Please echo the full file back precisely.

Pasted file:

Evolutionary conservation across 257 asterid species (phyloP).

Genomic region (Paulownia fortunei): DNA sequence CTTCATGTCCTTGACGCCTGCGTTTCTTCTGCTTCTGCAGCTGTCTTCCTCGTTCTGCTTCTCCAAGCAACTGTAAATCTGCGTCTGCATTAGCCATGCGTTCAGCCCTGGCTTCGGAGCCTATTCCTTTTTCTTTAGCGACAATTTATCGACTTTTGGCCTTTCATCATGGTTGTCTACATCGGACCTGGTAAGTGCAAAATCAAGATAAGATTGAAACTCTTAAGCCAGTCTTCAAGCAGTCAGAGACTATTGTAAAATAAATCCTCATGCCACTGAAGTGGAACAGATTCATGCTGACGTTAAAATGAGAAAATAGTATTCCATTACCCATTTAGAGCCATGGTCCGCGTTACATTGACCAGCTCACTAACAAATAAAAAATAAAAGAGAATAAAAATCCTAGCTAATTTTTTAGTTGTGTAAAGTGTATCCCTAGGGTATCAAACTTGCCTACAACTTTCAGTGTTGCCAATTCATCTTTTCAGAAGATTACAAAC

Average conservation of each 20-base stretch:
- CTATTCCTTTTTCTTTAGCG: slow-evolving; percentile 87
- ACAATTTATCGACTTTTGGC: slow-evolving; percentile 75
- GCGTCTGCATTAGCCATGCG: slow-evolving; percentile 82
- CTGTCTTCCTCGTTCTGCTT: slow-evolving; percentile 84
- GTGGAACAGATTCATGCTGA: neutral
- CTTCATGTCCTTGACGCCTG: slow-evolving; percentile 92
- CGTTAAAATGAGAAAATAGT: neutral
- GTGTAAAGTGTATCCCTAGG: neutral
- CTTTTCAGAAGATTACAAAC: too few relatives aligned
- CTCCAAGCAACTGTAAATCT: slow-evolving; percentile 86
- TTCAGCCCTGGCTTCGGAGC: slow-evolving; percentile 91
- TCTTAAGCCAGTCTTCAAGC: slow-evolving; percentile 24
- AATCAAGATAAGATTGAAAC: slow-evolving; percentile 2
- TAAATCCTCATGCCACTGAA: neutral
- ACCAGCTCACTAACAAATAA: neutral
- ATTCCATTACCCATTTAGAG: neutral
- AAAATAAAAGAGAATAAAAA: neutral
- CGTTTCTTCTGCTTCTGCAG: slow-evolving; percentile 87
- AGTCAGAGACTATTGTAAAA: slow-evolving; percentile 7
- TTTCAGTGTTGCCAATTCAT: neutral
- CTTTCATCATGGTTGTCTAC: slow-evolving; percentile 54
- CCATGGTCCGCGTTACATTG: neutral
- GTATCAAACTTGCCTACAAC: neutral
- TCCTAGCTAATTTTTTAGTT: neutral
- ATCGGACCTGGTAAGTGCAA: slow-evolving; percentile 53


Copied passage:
Evolutionary conservation across 257 asterid species (phyloP).

Genomic region (Paulownia fortunei): DNA sequence CTTCATGTCCTTGACGCCTGCGTTTCTTCTGCTTCTGCAGCTGTCTTCCTCGTTCTGCTTCTCCAAGCAACTGTAAATCTGCGTCTGCATTAGCCATGCGTTCAGCCCTGGCTTCGGAGCCTATTCCTTTTTCTTTAGCGACAATTTATCGACTTTTGGCCTTTCATCATGGTTGTCTACATCGGACCTGGTAAGTGCAAAATCAAGATAAGATTGAAACTCTTAAGCCAGTCTTCAAGCAGTCAGAGACTATTGTAAAATAAATCCTCATGCCACTGAAGTGGAACAGATTCATGCTGACGTTAAAATGAGAAAATAGTATTCCATTACCCATTTAGAGCCATGGTCCGCGTTACATTGACCAGCTCACTAACAAATAAAAAATAAAAGAGAATAAAAATCCTAGCTAATTTTTTAGTTGTGTAAAGTGTATCCCTAGGGTATCAAACTTGCCTACAACTTTCAGTGTTGCCAATTCATCTTTTCAGAAGATTACAAAC

Average conservation of each 20-base stretch:
- CTATTCCTTTTTCTTTAGCG: slow-evolving; percentile 87
- ACAATTTATCGACTTTTGGC: slow-evolving; percentile 75
- GCGTCTGCATTAGCCATGCG: slow-evolving; percentile 82
- CTGTCTTCCTCGTTCTGCTT: slow-evolving; percentile 84
- GTGGAACAGATTCATGCTGA: neutral
- CTTCATGTCCTTGACGCCTG: slow-evolving; percentile 92
- CGTTAAAATGAGAAAATAGT: neutral
- GTGTAAAGTGTATCCCTAGG: neutral
- CTTTTCAGAAGATTACAAAC: too few relatives aligned
- CTCCAAGCAACTGTAAATCT: slow-evolving; percentile 86
- TTCAGCCCTGGCTTCGGAGC: slow-evolving; percentile 91
- TCTTAAGCCAGTCTTCAAGC: slow-evolving; percentile 24
- AATCAAGATAAGATTGAAAC: slow-evolving; percentile 2
- TAAATCCTCATGCCACTGAA: neutral
- ACCAGCTCACTAACAAATAA: neutral
- ATTCCATTACCCATTTAGAG: neutral
- AAAATAAAAGAGAATAAAAA: neutral
- CGTTTCTTCTGCTTCTGCAG: slow-evolving; percentile 87
- AGTCAGAGACTATTGTAAAA: slow-evolving; percentile 7
- TTTCAGTGTTGCCAATTCAT: neutral
- CTTTCATCATGGTTGTCTAC: slow-evolving; percentile 54
- CCATGGTCCGCGTTACATTG: neutral
- GTATCAAACTTGCCTACAAC: neutral
- TCCTAGCTAATTTTTTAGTT: neutral
- ATCGGACCTGGTAAGTGCAA: slow-evolving; percentile 53